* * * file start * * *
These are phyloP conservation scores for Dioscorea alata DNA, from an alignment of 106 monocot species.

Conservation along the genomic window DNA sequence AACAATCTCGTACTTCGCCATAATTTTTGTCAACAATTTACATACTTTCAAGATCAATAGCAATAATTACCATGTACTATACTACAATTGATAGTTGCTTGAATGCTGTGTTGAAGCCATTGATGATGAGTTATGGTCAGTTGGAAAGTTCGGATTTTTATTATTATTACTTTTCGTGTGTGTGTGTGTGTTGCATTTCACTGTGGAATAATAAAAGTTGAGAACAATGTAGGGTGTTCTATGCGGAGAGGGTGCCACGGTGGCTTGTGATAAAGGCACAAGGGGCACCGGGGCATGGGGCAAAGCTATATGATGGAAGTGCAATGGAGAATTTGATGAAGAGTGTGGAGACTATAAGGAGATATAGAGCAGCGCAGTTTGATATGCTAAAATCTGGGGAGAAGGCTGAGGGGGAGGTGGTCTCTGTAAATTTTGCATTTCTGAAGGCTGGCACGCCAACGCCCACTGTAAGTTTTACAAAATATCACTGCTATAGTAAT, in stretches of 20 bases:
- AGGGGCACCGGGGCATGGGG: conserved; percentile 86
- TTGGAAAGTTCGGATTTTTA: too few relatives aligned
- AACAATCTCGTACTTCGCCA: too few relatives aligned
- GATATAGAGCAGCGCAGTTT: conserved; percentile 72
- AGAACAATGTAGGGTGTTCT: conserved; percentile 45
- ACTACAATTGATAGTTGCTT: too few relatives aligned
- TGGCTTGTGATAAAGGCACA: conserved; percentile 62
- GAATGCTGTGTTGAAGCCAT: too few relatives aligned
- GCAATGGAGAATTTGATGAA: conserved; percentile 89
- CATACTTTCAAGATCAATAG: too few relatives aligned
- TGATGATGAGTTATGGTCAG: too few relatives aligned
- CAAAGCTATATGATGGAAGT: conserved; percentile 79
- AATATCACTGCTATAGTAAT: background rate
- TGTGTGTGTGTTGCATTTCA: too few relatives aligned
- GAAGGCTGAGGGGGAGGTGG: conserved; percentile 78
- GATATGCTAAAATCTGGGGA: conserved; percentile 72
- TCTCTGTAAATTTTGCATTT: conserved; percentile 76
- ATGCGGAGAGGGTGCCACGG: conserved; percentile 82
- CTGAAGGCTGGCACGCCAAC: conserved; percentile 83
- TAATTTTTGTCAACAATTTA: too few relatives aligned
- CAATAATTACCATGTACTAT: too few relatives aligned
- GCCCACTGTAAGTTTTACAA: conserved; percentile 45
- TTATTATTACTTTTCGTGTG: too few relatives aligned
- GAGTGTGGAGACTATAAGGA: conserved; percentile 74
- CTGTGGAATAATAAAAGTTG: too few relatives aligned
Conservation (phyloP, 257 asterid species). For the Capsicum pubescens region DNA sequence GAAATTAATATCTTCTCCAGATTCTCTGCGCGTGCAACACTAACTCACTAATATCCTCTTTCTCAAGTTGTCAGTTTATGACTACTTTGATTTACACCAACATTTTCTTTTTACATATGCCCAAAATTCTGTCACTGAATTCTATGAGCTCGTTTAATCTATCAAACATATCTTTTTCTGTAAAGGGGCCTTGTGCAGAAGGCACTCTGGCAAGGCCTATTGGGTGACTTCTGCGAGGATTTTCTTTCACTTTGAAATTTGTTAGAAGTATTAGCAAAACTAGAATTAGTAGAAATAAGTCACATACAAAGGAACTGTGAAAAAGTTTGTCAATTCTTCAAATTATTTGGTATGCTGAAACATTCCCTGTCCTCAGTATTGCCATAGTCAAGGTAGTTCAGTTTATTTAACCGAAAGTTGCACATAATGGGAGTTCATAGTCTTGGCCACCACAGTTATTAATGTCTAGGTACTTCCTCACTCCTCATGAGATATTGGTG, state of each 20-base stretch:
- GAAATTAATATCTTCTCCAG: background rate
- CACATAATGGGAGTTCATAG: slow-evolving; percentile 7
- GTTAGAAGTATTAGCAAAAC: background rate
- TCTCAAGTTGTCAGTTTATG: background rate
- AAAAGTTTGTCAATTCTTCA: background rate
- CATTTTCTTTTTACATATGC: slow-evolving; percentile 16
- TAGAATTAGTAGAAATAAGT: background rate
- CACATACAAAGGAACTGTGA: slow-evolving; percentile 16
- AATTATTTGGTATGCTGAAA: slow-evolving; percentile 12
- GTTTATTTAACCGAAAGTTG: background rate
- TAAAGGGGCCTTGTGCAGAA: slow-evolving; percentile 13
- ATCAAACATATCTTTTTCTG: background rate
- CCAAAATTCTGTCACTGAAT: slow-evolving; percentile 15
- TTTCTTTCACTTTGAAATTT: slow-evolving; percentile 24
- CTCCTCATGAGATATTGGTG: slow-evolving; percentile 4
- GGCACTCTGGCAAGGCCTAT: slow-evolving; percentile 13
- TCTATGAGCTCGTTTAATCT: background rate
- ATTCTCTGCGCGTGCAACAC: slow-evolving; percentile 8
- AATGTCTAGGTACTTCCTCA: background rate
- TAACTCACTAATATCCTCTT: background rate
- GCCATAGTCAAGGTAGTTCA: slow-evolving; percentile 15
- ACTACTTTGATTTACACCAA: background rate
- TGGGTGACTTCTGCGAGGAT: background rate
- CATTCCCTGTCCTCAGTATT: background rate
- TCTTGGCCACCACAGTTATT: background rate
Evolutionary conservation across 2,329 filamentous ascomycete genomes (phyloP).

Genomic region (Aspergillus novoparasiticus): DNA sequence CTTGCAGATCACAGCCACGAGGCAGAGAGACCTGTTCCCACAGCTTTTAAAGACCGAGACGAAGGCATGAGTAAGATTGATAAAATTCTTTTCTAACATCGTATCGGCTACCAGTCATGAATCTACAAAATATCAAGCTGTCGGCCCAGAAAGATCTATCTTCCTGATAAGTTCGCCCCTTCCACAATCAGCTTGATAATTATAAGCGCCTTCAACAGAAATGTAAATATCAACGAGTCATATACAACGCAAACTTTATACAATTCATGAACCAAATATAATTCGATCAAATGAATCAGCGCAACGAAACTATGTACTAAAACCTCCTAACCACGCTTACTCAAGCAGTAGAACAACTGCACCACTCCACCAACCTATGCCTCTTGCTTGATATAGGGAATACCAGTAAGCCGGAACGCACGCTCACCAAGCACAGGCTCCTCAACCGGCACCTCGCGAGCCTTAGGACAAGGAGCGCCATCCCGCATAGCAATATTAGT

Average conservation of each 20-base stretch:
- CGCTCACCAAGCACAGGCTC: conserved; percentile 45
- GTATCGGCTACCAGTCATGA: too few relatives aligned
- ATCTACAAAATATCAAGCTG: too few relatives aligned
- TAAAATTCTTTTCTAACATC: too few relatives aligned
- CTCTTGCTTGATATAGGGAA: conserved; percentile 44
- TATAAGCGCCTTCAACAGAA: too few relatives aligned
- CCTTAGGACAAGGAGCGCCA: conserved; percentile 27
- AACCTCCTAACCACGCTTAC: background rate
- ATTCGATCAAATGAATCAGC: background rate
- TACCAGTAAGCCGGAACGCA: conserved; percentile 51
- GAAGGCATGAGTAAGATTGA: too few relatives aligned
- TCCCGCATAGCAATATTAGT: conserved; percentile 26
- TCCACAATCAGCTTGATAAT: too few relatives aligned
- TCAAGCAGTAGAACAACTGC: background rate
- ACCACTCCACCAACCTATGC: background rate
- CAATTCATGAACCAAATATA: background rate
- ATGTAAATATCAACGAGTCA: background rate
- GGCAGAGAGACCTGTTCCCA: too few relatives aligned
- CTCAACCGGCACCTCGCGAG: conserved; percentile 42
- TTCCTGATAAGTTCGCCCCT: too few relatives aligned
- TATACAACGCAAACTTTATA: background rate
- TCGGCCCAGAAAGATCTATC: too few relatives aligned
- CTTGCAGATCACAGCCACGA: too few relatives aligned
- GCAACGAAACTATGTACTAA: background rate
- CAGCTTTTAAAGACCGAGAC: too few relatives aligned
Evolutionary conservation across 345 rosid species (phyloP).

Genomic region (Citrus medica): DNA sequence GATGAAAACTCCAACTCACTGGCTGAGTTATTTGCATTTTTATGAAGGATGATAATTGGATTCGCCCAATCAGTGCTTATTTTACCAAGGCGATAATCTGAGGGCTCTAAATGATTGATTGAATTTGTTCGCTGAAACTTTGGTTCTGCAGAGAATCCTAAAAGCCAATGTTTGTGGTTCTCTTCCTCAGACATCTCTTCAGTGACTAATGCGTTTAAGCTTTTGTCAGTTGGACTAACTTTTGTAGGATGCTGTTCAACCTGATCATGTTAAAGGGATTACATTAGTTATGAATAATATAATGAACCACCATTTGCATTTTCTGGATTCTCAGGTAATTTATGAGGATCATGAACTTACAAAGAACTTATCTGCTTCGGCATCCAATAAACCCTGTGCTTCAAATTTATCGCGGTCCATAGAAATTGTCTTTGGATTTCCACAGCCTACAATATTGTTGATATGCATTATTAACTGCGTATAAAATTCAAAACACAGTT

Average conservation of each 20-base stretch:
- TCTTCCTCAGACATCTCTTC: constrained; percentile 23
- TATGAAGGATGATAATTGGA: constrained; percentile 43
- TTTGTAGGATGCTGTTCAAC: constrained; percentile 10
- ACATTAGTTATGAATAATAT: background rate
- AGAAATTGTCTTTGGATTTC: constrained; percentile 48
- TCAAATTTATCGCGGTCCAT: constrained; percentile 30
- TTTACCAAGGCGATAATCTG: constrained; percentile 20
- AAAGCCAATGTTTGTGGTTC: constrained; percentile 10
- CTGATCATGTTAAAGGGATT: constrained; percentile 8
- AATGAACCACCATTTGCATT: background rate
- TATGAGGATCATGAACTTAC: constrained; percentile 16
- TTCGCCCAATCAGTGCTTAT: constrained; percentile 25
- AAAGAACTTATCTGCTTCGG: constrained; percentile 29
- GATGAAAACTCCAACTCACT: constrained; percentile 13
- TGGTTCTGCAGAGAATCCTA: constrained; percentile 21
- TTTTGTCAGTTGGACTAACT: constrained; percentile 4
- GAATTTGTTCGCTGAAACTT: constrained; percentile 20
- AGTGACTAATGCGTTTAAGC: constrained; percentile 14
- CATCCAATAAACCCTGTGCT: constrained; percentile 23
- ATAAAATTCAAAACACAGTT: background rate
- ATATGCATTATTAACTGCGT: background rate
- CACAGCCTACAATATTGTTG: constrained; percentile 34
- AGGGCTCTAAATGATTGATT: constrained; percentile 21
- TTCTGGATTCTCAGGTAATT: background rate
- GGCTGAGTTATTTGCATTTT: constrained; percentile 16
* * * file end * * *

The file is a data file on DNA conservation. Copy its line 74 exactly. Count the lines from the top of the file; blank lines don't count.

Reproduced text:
- GGCAGAGAGACCTGTTCCCA: too few relatives aligned